Trying to make consumers "realize" that what they want to buy and how they want to buy it is wrong and is, at best, like herding cats. Shareholders will be better served if Penney's "genius" hits pause on his new mantra and replays that time-tested retail motto "the customer is always right."
But until that happens, I'd avoid JCP and all the pains that go with it.
As of this writing, Susan J. Aluise did not hold a position in any of the aforementioned securities.
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JCP used to be my facorite store. I could always find what needed. Have been very disappointed lately.
I have nothing against gay people although I don't believe in their lifestyle. Catering to such a small group and offending others is not the way to go. I won't go back.
Maybe it's regional, but I was visiting family in Michigan, and the JC Penney there was awesome I wish I had more money to spend, but I got the most beautiful dress on sale for $19.00.and I have gotten so many compliments about it. Back here in Connecticut I go into JC Penney and can't find a damn thing.
The other thing is that JC Penney upped the interest on my credit card to twenty-seven percent, even though my credit score is over 700, so I paid it off and I refuse to charge on it again (and paid for the dress in cash).
Well the company I work for just signed on to Re-Vamp 8 JC Pennies in florida (we polish concrete) within the next four weeks so therefore they are still gun hoe and doing what they set out to do. I can also say the price and the childrens selections are wonderful and that we as American's should be patient all good things take time and hopefully we can help this American company get back to its peak. Rather then say "you'll never shop there again" try not to be so judgmental and wait to see what the finished product is. Funny how people can say how bad someone is doing at their job but if given the opportunity they wouldn't be able to do it better if at all. These people were not given over 50 million dollars in a year because of talk, they performed and were able to prove their skills. Wouldn't your house look messy if you were remodeling? As for the pricing and selection comments... again, trial and error - they aren't mind readers they have to try new things before they will know if they work. Meanwhile next time you go to JC Penny's take a look at their beautiful polished concrete floor... ECONOMICAL!
The last time I was in a Penney's, the store was dirty, a few articles of clothing were on the floor and the store was pretty much empty. Never again. The only reason I'd even go into a JCPenney's now would be to get to the parking lot in the back of the store where I like to park because there are fewer cars in those lots.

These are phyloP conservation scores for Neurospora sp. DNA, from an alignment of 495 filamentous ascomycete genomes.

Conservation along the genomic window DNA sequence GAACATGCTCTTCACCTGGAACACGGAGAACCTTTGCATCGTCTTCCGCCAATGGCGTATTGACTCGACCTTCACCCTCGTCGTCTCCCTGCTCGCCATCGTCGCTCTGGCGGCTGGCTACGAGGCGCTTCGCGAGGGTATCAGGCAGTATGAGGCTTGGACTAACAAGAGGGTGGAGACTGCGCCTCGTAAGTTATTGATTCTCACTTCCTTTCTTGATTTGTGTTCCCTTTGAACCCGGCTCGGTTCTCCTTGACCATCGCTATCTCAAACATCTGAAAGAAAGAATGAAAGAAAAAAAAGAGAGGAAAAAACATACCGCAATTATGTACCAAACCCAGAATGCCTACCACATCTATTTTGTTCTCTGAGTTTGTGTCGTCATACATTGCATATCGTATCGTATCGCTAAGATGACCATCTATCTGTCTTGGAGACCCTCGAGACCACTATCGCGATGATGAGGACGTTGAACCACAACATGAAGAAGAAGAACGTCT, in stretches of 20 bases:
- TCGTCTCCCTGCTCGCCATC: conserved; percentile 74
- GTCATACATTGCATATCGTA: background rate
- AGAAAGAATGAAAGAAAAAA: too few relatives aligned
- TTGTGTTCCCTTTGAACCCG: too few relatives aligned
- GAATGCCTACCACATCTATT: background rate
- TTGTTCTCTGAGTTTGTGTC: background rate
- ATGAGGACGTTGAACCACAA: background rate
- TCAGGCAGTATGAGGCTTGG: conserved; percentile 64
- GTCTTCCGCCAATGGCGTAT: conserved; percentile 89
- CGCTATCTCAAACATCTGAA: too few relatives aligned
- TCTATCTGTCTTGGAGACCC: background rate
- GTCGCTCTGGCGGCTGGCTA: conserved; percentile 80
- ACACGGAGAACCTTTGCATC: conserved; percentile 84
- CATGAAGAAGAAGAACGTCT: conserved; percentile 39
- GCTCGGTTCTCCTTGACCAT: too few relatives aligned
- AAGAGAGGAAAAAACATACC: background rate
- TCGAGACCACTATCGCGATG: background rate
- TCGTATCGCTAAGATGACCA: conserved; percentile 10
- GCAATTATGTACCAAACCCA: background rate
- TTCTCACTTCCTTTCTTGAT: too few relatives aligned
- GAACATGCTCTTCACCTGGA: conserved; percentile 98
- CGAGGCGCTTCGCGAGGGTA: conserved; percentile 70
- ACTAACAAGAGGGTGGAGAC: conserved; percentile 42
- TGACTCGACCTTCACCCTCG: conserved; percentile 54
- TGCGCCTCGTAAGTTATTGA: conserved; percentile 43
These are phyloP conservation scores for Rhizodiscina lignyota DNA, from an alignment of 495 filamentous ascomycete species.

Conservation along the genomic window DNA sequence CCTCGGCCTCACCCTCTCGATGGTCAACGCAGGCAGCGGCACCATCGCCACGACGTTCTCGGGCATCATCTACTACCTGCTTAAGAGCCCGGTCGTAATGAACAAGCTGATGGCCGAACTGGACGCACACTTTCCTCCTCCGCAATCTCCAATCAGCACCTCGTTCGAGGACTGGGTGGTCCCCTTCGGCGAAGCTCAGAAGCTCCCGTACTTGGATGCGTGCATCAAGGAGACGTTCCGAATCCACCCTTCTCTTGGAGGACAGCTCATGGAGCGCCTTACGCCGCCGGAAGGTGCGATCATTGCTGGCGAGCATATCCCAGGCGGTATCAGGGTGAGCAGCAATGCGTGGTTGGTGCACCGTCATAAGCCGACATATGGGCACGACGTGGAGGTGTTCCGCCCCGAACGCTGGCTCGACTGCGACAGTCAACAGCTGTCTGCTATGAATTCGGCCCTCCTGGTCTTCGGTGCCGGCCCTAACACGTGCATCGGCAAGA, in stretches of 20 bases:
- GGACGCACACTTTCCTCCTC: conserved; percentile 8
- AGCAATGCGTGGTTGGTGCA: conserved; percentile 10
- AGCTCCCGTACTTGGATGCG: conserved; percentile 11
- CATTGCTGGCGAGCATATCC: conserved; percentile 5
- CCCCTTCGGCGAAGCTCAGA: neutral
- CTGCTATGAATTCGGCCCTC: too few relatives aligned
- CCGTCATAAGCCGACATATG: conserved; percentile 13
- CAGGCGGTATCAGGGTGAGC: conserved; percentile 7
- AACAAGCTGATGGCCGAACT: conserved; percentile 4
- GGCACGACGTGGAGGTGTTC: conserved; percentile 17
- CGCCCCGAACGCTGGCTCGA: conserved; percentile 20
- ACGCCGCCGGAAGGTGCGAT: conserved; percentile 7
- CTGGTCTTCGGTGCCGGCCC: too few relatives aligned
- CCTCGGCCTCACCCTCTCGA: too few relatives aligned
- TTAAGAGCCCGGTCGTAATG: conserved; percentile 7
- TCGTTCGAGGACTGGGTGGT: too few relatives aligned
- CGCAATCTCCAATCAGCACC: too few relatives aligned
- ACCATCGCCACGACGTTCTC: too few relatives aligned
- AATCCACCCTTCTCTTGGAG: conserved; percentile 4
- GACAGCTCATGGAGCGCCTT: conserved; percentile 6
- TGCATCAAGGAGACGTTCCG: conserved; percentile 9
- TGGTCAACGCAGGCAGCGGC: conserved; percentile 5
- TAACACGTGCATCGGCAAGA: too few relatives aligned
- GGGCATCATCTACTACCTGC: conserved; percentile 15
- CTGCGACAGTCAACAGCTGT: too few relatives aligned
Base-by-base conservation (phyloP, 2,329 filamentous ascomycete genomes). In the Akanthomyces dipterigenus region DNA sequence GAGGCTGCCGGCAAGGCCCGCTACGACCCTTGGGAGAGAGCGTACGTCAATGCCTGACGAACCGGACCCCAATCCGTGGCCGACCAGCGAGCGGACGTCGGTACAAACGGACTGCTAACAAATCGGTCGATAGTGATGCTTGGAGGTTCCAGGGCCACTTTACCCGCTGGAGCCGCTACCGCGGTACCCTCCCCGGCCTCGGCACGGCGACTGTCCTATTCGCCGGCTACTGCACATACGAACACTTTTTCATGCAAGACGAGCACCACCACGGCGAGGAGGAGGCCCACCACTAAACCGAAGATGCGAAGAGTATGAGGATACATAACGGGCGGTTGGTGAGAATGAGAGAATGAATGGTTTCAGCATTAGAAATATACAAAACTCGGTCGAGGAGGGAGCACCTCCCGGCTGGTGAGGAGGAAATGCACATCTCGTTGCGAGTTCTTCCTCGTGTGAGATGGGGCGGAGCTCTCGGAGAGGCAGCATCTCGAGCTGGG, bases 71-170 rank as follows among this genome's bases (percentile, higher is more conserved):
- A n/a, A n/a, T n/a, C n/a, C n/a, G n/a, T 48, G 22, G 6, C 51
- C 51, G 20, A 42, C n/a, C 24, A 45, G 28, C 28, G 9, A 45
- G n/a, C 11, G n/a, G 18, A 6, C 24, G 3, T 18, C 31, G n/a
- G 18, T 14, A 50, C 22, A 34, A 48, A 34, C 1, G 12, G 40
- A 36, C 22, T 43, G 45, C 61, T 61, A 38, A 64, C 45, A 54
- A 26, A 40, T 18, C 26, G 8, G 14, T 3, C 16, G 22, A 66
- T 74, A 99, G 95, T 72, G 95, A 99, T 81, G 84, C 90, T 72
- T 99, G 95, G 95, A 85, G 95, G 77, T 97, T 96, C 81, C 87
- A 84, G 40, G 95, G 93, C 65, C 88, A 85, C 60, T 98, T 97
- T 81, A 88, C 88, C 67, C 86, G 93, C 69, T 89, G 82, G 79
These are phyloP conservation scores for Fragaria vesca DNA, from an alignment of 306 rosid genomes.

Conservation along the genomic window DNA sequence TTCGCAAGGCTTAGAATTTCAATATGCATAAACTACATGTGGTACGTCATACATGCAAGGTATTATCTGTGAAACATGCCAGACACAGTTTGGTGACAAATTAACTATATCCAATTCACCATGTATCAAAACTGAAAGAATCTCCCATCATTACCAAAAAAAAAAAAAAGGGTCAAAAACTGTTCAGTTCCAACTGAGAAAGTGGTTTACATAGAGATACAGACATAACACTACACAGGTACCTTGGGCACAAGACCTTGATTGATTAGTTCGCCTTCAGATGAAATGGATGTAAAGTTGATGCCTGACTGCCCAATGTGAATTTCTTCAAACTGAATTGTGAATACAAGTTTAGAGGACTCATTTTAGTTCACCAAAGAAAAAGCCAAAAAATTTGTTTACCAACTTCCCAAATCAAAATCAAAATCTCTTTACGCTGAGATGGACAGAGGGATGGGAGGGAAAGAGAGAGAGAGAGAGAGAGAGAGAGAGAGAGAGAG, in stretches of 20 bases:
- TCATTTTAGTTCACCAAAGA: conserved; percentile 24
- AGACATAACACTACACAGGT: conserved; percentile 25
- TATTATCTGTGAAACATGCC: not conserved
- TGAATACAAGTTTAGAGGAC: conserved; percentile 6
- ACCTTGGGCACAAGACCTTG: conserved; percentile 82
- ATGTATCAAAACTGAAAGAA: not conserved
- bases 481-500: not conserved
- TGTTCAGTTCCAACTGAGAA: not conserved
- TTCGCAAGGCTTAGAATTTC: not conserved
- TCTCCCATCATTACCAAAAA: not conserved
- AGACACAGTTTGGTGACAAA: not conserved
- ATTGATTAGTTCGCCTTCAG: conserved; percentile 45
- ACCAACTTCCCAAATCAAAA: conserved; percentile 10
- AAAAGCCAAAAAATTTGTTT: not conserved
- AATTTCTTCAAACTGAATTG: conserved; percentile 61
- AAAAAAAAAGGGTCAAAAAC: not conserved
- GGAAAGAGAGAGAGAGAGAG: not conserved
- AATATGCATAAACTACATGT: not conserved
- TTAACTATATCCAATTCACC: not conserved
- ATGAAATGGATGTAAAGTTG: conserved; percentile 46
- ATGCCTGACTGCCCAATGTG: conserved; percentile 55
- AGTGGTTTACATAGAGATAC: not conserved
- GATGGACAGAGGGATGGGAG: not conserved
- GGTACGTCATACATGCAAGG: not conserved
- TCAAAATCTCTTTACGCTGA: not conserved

Dear Mr. Johnson,
I sincerely appreciate your new approach to Marketing. During the last ten or so years my wife felt compelled to utilize every one of JC Penny's sale coupons, flyers and promotions. She probably averaged over $4,000 per year on her Penny's charge card.
Your new Marketing approach is wonderful. Six months into this year and she has charged less than $200. What an amazing difference. Please stand your ground and maintain your Marketing plan. On behalf of all men married to JC Penny addicts we appreciate your efforts!
Agree, as an ex-frequent shopper at JCP, the coupons is what drove me into the store once or twice a week. Now I rather go to Kohl's where they have good sales/clearance, good quality and the COUPONS. Big mistake.
They can make a living off their gay and lesbian customers. I am done there.
If the Customer is truly right and we enjoy our sales and coupons, we will hold out and not buy there.
I hope they have deep pockets while they attempt to "Retrain the public". That is the same public that was a good part of their customer base. My prediction: More loss of sales. Time will prove if I am correct or not. Lets look at the next quarter...
I knew from the beginning that this was going to bomb. As a guy, I really like the JC Penney brand of dress shirts, but I will only buy them if they are a buy one get one sale, or if there is another sale advertised. As a result, no shirts for me.
One other thing turns me off...why does JC Penney have to market toward a certain social position? Why can't companies be neutral when it comes to social issues like gay marriage? Their overt advertising during mother's day and father's day was unnecessary.